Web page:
Rainbow Mosaics

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**Be sure to read to the end to find out how you can win this quilt.**

This is a UFO that has been waiting to be finished off for a year or so.  The pattern was originally published as a quilt along at Stitched in Color.  Rachel made a great html button for her quilt along.  She is a multi-talented woman.

Bottled Rainbows {the button}

I’m not sure how I found it, but I found it the first week in September of 2014, and I was very excited.  Anything that promises to use up a bunch of scraps and is also a rainbow gets me going.  I had a rainbow fat quarter set that had been waiting patiently to be used for years.  Fairy Frost from Michael Miller.  Of course, I had used some of the red in something else, so if you look closely you can see the red frame fabric is different from the others.

Rachel’s quilt along is still up, and the directions are great.  Basically the steps are this:

  1. Gather your scraps, and sort them by color.
  2. Prepare your base pieces with a layer of batting, a white center, and a colored border.
  3. Lay out your scraps of matching colors to fill in the white center.
  4. I think she glues the fabrics down – I pinned.
  5. Zigzag the raw edges down.
  6. Sew the blocks together.
  7. Add pillow tuck and borders
  8. Layer backing and already quilted front.
  9. Quilt layers together.
  10. Bind.

I made this top in 20104, way before I was thinking of blogging.  I don’t have any in-progress photos of the individual blocks.  Imagine a rainbow tornado taking over a kitchen table.  Add scissors, Coca Cola, and a dog or two.  That is pretty much it.

Picking out little scraps, and making them fit together was a lot of fun.  Plus, I may possibly have dipped into my main stash a bit for some fussy cut bits.  I even threw in a couple of pretty selvage bits.

Here are close ups of all of the blocks.  If you click on the thumbnails it should take you to the full size image.

All of the fabrics and batting in this top came from my stash.  I used muslin for the centers.  I have a large stash of batting scraps.  I don’t know why, but I can’t throw it out.  It eventually gets used for rag time quilts, or into stuffed animals.  The only fabric I purchased for this one was the backing.  I am not a fan of piecing backings.  (Of course, the joke was on me with this one.)  I like the way they look on other people’s quilts, and I love the idea of having such a cool back, but when I am done with the top, I am done, man.  I have to move along to the next project.  The binding is a pieced binding, using up the remainder of that fat quarter pack.  I do love pieced bindings.  When I am really on my game, the binding is pieced immediately after the top is complete, in an effort to reduce my scrap mound.

IMG_0763I recently read that some people like to see when mistakes are made.  Wish granted.  I do not like to measure large pieces of fabric.  It is a hassle, and I avoid it, sometimes to my detriment.  Typically I just make backings larger than I think they need to be and trim.  This quilt top is 85″ x 86″.  In my world that means six yards of fabric that I cut into two pieces three yards each, and sew together along the selvage.  Done and done.    Of course, I guess the fabric I purchased wasn’t 44″, but 42″, because this is what happened when I pulled it out of my closet and set about basting.  I hope the neighbors weren’t out enjoying their deck while I was swearing a blue streak on mine.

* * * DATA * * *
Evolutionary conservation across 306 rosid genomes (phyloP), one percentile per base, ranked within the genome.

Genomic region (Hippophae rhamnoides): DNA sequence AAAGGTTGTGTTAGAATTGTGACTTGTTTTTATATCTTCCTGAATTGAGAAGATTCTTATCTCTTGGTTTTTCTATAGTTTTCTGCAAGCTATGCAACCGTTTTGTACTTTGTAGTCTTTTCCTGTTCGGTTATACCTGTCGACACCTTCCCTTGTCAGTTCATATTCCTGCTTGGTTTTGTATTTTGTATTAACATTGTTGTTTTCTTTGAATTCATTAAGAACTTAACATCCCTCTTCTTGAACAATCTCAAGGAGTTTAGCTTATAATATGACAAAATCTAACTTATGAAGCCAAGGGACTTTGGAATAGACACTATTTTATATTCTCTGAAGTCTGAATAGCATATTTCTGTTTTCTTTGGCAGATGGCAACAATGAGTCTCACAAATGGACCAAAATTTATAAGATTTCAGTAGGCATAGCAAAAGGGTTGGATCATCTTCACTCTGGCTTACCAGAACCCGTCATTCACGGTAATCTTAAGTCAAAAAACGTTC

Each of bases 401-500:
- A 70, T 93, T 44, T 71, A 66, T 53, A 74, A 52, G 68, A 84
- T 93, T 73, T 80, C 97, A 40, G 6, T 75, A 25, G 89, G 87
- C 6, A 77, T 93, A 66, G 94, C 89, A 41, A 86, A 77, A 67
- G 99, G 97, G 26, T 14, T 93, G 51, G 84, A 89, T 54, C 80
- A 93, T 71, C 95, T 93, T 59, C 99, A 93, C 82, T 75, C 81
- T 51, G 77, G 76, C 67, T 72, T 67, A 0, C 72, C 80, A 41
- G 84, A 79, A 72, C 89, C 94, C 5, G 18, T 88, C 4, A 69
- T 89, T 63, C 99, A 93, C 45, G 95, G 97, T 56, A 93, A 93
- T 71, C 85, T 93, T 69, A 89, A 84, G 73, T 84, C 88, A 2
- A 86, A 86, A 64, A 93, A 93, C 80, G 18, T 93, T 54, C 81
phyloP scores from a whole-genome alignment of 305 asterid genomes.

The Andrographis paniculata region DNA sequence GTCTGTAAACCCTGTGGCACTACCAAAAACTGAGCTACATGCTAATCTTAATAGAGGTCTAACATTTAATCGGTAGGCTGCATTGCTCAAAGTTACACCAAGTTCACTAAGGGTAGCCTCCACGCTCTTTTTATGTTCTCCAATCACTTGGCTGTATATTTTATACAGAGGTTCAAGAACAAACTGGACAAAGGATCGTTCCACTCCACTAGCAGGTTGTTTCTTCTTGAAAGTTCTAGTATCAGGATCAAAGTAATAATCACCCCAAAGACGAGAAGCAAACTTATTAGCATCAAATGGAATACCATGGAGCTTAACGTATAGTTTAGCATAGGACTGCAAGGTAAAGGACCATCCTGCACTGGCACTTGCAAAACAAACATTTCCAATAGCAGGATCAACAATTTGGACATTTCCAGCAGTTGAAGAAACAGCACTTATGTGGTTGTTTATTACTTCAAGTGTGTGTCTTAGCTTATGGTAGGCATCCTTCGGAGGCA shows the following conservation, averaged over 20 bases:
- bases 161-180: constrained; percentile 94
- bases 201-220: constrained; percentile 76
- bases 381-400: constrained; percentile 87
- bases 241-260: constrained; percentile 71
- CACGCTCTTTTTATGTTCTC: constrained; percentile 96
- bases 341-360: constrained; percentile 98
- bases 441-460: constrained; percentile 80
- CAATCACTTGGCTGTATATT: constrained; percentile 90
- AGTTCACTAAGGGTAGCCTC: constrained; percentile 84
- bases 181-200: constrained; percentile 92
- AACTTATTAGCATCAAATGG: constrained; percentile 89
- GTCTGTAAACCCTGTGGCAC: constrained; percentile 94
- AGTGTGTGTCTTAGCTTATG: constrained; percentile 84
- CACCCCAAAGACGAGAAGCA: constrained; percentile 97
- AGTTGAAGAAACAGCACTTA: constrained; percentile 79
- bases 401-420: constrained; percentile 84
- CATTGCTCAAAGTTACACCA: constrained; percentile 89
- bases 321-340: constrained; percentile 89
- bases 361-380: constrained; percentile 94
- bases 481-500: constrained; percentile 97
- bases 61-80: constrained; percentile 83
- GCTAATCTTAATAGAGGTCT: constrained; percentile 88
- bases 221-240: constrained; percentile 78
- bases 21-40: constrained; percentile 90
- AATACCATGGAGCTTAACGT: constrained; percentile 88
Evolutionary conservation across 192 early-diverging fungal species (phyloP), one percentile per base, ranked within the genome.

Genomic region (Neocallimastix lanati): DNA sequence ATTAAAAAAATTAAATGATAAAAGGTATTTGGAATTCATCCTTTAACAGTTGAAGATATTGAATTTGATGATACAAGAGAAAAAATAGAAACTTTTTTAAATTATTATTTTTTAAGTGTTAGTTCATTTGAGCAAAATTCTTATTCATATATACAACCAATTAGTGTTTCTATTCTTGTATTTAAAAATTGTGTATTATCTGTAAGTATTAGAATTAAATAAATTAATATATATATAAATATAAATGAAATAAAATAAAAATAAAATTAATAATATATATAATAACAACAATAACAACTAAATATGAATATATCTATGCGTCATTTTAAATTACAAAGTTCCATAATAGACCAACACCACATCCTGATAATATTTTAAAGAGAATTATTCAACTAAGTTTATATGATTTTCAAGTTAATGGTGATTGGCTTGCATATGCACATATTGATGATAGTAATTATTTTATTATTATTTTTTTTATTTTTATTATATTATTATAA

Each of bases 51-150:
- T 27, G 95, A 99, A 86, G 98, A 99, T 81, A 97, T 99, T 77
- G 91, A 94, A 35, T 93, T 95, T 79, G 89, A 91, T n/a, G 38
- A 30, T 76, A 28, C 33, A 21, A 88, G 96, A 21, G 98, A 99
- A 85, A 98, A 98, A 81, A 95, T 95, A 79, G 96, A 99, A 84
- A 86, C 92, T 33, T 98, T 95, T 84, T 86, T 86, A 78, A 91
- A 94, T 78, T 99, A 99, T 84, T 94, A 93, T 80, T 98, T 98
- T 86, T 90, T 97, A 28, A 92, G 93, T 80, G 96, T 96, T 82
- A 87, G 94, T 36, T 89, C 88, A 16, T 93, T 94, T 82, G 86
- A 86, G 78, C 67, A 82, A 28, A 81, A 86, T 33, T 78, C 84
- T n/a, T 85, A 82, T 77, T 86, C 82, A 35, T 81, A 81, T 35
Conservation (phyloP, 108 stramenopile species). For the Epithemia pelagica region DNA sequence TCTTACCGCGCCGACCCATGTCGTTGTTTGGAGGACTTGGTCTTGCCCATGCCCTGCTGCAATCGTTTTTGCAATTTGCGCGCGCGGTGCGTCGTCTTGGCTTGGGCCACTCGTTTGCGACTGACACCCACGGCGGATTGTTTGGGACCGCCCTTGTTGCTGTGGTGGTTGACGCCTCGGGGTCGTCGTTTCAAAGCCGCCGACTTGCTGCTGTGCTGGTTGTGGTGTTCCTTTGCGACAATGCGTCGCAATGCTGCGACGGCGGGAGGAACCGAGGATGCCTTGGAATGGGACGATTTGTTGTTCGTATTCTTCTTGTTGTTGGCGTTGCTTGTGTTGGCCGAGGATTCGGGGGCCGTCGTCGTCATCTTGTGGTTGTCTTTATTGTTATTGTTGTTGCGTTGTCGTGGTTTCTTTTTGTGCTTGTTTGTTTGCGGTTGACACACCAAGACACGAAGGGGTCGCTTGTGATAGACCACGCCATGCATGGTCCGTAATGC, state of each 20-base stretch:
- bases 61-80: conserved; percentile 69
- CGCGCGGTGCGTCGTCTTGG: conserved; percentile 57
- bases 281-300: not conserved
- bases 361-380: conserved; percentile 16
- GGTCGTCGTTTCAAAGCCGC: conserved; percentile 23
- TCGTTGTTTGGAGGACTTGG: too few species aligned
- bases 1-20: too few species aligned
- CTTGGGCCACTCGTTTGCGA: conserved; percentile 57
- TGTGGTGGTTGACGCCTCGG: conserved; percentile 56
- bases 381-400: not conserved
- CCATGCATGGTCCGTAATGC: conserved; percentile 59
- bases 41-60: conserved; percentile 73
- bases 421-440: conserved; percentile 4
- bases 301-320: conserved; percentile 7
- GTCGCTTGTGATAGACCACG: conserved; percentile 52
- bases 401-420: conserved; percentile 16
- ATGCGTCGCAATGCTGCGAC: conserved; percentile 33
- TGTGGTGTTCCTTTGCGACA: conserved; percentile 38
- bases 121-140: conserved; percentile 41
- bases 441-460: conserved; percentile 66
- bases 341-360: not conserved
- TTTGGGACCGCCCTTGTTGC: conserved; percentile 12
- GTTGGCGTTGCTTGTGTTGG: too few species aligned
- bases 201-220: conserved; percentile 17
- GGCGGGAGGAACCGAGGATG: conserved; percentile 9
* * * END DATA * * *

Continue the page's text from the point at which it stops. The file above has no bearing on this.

The fast fix for this was a tape measure and some fast (lazy) math.  I ended up cutting 15 inches off the bottom of the backing, cutting it down the middle, and sewing it together to make a long strip.  I then added the strip to the side of the backing, making it wide enough to cover the entire quilt.

I decided to baste this on the deck, because it is finally nice outside, and the dogs would like to be outside with me.  They both walked all over everything while I was trying to spread it out, and laid on the wrinkled bits when the wind blew.  Oscar also spent some time removing the tape securing the backing to the deck.  Happily, my son was home and was willing to sit with me and hold it down while I pinned.  This less than optimal procedure has resulted in a small amount of puckering on the back of the quilt.  Bad quilter, but the quilt is now finished.

I am so happy with the way this project turned out.  It is a fun quilt to look at, and catalogs my wild swings in fabric taste over the years.  Once again, I was a little disappointed with the “stash busting” quilt category.  My stash can spit out an entire queen-sized quilt with almost no reduction in size.

This is what I think of when I think about my scrap mound. As I recall, Marjorie the trash heap from Fraggle Rock was fairly rude.tumblr_mnle68tqaj1rcb4fko1_500

And finally, I have decided to donate this quilt to help raise funds for my sister-in-law, Kathryn Shasha’s women’s health project.  She is working on a documentary about the under-reported side effects of IUD’s.  If you want a chance at owning this quilt, please visit the Inner U Destroyed campaign, and donate $10.  After you donate, please forward your Seed&Spark receipt to my email at jensquiltprojects@gmail.com.  For every $10 you donate, I will add your name into the raffle.  Once the campaign is fully funded, I will select a winner using a random number generator.  

6 thoughts on “Rainbow Mosaics

  1. I have to say this is a pretty neat use for scraps. The quilt turned out beautifully. I can’t tell you how many times I’ve measured wrong with backing or even batting thinking I have enough to find out nope, sure don’t. Hope the raffle goes well and you are able to raise lots of money for your sister-in-law.

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